Well, that only took two decades: Vancouver approves Burrard Bridge upgrade …
On Wednesday, after listening to contradictory, but equally impassioned, views about the potential impacts of the project to improve traffic flow, the Vision Vancouver councillors used their majority to approve it.
But it was an outcome that few would have imagined back in the 1990s – including me. Richard Campbell passed along this fascinating coverage from the West End Times, dated August 4, 1993:
Click twice to enlarge.
As Margaret Macpherson reported, as a city councillor I was opposed to taking a lane from the bridge for cyclists, concentrating instead on the development of the Seaside route along English Bay – controversial enough, since it required elimination of vehicle parking and paving over parts of the greensward.
But three years later, a different story.
By then millions had been approved in a capital plan for upgrading the bridge, and the engineering staff had proposed a widening of the bridge deck to accommodate bike lanes – over considerable objection by the heritage community. At this point, I argued (and convinced a bare majority of council) to support an experimental closure of one north-bound lane for bikes for one week in March 1996 to see if we could save the cost of the widening and avoid altering the heritage character of the structure.
It was a disaster.
With a few hours on the first day, the traffic started to back up on Cornwall and Burrard, motorists were infuriated, and, since this was the beginning of the cell-phone era, they could immediately call the media and the mayor’s office. After an emergency caucus, it was agreed to cancel the closure at the end of the week, and never talk of it again! (By that time, of course, the traffic had sorted itself out, given a 9 percent reduction in volume, likely transferred over to the Granville Bridge.)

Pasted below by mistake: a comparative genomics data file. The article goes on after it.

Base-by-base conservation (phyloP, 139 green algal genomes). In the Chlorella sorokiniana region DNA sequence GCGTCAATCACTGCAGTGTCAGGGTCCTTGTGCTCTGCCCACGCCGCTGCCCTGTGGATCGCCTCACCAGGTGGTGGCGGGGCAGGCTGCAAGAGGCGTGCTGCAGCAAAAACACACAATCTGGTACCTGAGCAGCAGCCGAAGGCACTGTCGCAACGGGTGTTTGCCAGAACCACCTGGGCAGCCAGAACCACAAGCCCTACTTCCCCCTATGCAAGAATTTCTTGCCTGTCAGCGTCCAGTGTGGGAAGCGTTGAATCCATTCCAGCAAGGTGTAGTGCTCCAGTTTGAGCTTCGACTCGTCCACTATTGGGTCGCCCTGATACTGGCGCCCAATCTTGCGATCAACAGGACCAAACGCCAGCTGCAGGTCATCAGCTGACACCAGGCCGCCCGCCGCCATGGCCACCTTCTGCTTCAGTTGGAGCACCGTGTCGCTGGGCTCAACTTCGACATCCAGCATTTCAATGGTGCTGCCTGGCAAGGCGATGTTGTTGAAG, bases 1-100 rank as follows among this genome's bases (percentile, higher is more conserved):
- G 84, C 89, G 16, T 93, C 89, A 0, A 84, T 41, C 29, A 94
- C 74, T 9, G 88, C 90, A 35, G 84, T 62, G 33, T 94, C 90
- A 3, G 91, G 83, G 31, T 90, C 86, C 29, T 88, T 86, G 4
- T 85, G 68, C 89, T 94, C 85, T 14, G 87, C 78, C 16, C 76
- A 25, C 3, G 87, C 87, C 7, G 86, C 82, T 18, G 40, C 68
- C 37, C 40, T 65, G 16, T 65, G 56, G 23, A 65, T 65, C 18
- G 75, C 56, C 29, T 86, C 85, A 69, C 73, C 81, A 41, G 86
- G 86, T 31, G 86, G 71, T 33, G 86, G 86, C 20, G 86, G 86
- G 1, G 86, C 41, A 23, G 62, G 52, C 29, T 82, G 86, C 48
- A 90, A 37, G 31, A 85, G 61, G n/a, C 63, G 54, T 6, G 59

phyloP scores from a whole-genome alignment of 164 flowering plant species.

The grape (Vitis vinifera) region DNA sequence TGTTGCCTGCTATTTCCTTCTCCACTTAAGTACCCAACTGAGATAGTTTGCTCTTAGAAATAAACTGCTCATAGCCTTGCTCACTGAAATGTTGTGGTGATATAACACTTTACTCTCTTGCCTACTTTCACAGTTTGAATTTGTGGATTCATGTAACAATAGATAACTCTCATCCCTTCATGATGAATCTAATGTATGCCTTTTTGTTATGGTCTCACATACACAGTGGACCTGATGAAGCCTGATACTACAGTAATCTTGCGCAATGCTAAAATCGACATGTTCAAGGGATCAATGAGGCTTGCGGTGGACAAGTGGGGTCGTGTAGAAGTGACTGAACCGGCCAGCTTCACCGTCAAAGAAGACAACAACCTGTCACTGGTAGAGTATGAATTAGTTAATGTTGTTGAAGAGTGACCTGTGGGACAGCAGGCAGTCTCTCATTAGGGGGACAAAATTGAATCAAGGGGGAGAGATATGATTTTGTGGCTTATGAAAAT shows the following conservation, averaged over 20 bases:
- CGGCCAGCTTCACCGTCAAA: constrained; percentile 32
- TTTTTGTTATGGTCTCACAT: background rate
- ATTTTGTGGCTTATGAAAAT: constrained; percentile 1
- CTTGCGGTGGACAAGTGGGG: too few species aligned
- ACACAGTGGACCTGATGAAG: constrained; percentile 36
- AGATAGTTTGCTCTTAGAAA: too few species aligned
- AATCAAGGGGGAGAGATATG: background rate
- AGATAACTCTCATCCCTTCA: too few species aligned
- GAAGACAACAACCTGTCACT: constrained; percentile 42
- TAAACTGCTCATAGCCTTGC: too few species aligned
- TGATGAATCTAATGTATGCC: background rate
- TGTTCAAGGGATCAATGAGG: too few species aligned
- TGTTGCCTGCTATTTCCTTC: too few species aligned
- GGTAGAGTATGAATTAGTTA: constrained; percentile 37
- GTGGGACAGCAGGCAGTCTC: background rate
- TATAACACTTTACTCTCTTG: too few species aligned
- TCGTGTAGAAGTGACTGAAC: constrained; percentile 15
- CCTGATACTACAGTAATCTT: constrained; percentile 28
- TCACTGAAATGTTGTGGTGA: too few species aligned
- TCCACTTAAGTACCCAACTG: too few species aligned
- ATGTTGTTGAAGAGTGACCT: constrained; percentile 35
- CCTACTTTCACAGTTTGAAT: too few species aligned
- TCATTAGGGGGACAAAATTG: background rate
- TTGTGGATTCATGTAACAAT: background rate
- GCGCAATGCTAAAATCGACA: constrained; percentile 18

Didn’t matter. The mistake was in choosing an east-side closure during the morning rush, concentrating all the congestion, which for many came as a surprise since there hadn’t been much coverage beforehand. There were likely other factors – but it would take a long time before any such experiment would be tried again.
The best outcome was that a gun-shy council avoided proceeding with the bridge widening, instead devoting money to an expansion of the non-controversial bikeway network, which in turn created a constituency of cyclists that would both create the demand and provide support for the solution we have reached today.
The failed experiment, however, reinforced in the mind of the NPA that cycling was a loser issue for their constituency – a position they hold, in spite of electoral evidence to the contrary, today:
The three Non-Partisan Association councillors opposed the entire project, saying the city didn’t address all the issues and that staff appeared to be acting on the wishes of the Vision majority rather than what was best for the city.
“It seems we’re just Band-Aiding a problem that is getting bigger and bigger,” NPA Coun. Melissa De Genova said of traffic congestion. “I think there are huge holes in this plan.” …
Her NPA colleague Coun. George Affleck blamed Vision’s preoccupation with bike lanes on the bridge for why the city has increased safety problems at the Pacific intersection. He said such basic things as painting the superstructure were not included.
Vision councillors, however, said the bridge retrofit and intersection realignment are long overdue. Coun. Raymond Louie pointed out that a plan under a previous NPA government would have cost $60 million.
Sometime in the next month, the millionth cyclist is due to ride over the bridge this year – and work will begin to develop another separated lane on the east side, as part of a network of such routes through downtown.
Two decades ago, all of that would have been, if not unimaginable, so unlikely as to be considered crazy.
Welcome to crazy.